Most executives take managing risk quite seriously, the better to avoid the kinds of crises that can destroy value, ruin reputations, and even bring a company down. Especially in the wake of the global financial crisis, many have strived to put in place more thorough risk-related processes and oversight structures in order to detect and correct fraud, safety breaches, operational errors, and overleveraging long before they become full-blown disasters.
Yet processes and oversight structures, albeit essential, are only part of the story. Some organizations have found that crises can continue to emerge when they neglect to manage the frontline attitudes and behaviors that are their first line of defense against risk. This so-called risk culture is the milieu within which the human decisions that govern the day-to-day activities of every organization are made; even decisions that are small and seemingly innocuous can be critical. Having a strong risk culture does not necessarily mean taking less risk. Companies with the most effective risk cultures might, in fact, take a lot of risk, acquiring new businesses, entering new markets, and investing in organic growth. Those with an ineffective risk culture might be taking too little.
Of course, it is unlikely that any program will completely safeguard a company against unforeseen events or bad actors. But we believe it is possible to create a culture that makes it harder for an outlier, be it an event or an offender, to put the company at risk. In our risk-culture-profiling work with 30 global companies, supported by 20 detailed case studies, we have found that the most effective managers of risk exhibit certain traits—which enable them to respond quickly, whether by avoiding risks or taking advantage of them. We have also observed companies that take concrete steps to begin building an effective risk culture—often starting with data they already have.
Traits of strong risk cultures
The most effective risk managers we have observed act quickly to move risk issues up the chain of command as they emerge, breaking through rigid governance mechanisms to get the right experts involved whether or not, for example, they sit on a formal risk-management committee. They can respond to risk adroitly because they have fostered a culture that acknowledges risks for what they are, for better or for worse; they have encouraged transparency, making early signs of unexpected events more visible; and they have reinforced respect for internal controls, both in designing them and in adhering to them.
It takes a certain confidence among managers to acknowledge risks. Doing so—especially to the point of discussing them internally, as well as with shareholders or even regulators— requires that managers rely on their own policies and procedures to work through issues that could lead to crisis, embarrassment, or loss.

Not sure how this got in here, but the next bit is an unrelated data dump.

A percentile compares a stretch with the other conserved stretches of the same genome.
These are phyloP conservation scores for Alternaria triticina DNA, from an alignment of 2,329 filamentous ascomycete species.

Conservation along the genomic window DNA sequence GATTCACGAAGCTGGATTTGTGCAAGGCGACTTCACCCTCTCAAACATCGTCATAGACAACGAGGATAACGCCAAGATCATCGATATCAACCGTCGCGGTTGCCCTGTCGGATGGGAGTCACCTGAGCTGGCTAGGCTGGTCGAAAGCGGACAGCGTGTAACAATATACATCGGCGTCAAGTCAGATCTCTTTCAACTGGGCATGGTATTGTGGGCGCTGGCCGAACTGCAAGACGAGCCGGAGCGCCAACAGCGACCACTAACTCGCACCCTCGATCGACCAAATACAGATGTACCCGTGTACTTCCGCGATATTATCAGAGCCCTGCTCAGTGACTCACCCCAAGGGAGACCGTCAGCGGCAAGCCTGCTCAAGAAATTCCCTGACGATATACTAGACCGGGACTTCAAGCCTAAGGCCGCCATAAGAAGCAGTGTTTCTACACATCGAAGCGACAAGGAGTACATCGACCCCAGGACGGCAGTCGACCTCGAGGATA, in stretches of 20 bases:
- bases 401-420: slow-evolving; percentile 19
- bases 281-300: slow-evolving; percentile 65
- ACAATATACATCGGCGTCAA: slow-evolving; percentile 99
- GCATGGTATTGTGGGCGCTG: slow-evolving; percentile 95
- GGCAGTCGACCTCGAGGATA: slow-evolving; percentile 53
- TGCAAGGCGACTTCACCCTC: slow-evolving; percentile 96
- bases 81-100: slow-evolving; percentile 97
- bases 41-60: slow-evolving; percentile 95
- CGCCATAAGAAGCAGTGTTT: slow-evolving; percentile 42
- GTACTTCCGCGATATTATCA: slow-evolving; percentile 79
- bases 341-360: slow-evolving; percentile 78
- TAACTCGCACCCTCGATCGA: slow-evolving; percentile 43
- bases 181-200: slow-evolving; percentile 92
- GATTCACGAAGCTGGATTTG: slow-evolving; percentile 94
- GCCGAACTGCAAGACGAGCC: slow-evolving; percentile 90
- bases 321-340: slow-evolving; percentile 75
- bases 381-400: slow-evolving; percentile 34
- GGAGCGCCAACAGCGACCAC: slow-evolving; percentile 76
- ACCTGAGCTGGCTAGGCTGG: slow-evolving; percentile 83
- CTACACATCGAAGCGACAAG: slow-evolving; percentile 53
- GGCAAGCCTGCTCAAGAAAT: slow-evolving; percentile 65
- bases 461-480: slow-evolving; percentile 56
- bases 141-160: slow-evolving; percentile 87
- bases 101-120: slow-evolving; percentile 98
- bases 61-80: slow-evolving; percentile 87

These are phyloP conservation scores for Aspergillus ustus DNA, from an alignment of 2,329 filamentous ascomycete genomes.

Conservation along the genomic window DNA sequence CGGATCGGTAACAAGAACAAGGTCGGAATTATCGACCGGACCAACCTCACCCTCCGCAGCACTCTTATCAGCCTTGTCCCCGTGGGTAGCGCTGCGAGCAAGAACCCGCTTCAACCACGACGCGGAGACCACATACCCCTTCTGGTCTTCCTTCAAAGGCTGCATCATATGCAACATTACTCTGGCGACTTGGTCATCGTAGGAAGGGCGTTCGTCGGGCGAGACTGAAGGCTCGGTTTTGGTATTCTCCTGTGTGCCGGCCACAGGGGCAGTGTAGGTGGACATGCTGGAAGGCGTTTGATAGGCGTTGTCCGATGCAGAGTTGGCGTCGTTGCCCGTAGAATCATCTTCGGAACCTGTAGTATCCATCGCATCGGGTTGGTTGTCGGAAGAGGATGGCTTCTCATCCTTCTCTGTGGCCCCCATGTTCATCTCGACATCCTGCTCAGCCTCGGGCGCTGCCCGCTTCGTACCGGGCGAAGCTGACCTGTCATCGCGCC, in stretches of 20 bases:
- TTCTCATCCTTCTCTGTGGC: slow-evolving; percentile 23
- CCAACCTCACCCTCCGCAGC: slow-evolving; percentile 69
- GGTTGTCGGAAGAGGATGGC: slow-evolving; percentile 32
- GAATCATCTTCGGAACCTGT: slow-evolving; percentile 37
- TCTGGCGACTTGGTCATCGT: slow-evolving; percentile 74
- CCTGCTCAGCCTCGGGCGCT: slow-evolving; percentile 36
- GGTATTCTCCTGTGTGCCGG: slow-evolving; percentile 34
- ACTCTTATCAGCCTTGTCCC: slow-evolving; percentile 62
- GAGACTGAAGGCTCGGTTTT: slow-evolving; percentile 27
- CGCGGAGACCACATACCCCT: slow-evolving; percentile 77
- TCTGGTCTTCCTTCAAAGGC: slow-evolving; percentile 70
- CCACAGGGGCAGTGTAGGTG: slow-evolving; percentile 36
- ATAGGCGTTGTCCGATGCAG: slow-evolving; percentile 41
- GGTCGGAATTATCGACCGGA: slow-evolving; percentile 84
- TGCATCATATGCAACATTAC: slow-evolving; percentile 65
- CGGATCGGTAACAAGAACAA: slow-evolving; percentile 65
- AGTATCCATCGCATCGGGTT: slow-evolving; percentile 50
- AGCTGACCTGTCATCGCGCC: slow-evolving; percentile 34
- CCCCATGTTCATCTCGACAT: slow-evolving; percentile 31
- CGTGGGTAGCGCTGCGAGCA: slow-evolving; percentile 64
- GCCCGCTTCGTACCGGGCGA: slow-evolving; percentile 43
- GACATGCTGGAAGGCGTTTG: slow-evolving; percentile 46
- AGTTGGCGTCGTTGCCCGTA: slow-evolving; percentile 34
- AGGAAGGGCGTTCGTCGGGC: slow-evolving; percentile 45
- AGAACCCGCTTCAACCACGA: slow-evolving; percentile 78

The cultural differences between companies that acknowledge risk and those that do not are quite stark. Consider, for example, two global financial institutions that take similar risks and share a similar appetite for risk. The first has built a culture, at all levels of the organization, that prizes staying ahead of the trend. This might mean convening a group of executive peers to discuss issues faced by the entire industry or responding to regulatory trends early—for example, on capital and liquidity requirements or compensation practices. The stance it takes is, “If we see it, identify it, and size it, then even if it’s horrible, we’ll be able to manage it.” Where risks cannot be sized, they are at least discussed in qualitative terms. The institution’s candor and its plans to rectify cultural issues in response to a number of risk incidents has won it the respect of regulators and built credibility with investors.
The second institution, in contrast, has a reactive and back-footed culture—one focused more on staying out of trouble, ensuring regulatory compliance, and making sure all the boxes are ticked. Its managers are generally content to move with the pack on risk issues, preferring to wait for regulatory criticism or reprimand before upgrading subpar practices. They are afraid of knowing what they don’t know, and they fear the reaction of the board, regulators, and investors. Many would rather ignore undesirable behaviors because they don’t know how to manage them and because managing them would demand time and might affect their cost base. This organization’s stance is, “Let’s wait until we really need to deal with these unpleasant things, because they’re anomalies that may turn out to be nothing at all.”
A separate institution had such a mind-set during the mortgage crisis. Managers did not trust their own models, which accurately predicted the severity of the issues to come. They knew that if the models were correct, they would be in more trouble than they knew how to handle, and so they found it easier to assume that the models were wrong—or to hope that the risk would crest and fall before the model’s estimates came true. Whether from fear or hubris, managers convinced themselves that they were safer than they really were. Even as the crisis developed, they were confident that they would not experience the mishaps befalling similar companies. In the end, the company’s refusal to acknowledge and address risk left it far more vulnerable than managers expected, and it was hit particularly hard.